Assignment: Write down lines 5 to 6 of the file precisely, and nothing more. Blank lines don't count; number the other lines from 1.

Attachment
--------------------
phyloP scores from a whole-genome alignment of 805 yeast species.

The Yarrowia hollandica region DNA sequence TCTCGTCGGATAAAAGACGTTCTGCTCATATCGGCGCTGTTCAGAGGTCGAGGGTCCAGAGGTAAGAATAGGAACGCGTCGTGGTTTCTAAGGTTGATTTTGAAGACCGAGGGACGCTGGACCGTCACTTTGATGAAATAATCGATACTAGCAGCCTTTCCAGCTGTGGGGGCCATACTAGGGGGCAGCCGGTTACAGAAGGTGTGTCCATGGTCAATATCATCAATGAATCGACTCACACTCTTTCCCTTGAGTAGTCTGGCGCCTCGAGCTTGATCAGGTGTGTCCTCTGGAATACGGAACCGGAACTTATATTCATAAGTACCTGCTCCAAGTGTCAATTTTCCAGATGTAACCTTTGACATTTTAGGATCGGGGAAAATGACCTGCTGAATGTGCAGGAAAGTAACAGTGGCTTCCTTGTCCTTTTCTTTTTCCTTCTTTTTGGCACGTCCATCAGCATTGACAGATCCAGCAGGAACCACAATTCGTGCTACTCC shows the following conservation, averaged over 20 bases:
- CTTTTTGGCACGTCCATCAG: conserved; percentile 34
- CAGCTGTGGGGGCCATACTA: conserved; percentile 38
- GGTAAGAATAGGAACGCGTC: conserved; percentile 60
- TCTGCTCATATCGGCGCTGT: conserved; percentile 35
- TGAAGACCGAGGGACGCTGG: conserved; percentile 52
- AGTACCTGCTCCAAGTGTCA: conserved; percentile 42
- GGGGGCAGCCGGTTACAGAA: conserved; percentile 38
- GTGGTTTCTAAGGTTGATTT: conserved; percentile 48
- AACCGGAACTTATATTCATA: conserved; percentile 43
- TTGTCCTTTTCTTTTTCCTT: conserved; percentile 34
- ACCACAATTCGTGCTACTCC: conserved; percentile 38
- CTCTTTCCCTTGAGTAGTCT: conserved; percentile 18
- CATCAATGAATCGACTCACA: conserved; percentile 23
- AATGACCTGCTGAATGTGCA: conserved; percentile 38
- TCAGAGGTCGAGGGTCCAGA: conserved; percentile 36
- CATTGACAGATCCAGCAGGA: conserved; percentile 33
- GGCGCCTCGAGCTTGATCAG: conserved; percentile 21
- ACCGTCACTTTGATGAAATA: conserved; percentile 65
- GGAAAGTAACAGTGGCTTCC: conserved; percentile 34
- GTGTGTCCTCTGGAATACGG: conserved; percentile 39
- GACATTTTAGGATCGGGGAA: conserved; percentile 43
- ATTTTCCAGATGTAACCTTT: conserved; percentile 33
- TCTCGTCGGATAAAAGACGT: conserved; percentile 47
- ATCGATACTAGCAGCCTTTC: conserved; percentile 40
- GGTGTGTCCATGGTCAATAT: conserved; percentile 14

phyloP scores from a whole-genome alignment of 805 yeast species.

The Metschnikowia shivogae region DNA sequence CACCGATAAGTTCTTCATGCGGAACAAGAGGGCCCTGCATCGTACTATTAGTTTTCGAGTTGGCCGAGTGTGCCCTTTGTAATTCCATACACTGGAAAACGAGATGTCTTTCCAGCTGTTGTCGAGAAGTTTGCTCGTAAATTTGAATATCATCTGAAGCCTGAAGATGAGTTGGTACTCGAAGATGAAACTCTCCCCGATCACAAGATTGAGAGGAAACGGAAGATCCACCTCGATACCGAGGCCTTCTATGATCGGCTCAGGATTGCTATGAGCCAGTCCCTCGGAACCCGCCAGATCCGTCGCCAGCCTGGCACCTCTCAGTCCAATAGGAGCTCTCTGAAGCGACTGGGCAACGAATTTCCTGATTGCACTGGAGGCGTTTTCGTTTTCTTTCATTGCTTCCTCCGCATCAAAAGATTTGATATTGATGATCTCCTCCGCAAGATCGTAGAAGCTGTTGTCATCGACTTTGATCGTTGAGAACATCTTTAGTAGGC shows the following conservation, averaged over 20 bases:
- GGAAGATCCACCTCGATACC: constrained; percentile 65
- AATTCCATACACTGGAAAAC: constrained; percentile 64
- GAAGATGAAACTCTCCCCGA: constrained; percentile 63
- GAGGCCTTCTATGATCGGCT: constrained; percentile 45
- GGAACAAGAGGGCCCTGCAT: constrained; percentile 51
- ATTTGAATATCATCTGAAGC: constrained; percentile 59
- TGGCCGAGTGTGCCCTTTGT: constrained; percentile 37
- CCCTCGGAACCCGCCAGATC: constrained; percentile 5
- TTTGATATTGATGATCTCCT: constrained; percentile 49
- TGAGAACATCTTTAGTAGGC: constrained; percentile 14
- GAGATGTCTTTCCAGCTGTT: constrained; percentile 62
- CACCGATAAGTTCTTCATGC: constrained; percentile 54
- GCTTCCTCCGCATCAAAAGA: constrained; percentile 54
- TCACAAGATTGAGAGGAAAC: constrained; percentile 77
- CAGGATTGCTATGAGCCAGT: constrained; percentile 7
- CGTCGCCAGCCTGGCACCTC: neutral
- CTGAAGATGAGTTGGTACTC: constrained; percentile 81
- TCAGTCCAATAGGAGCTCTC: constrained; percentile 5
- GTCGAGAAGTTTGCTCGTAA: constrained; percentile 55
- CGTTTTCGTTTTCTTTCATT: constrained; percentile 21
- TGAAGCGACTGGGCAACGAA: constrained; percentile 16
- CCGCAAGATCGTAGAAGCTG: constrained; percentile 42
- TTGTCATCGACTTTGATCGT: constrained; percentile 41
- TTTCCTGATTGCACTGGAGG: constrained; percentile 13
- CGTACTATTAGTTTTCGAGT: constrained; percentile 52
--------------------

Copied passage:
- GGTAAGAATAGGAACGCGTC: conserved; percentile 60
- TCTGCTCATATCGGCGCTGT: conserved; percentile 35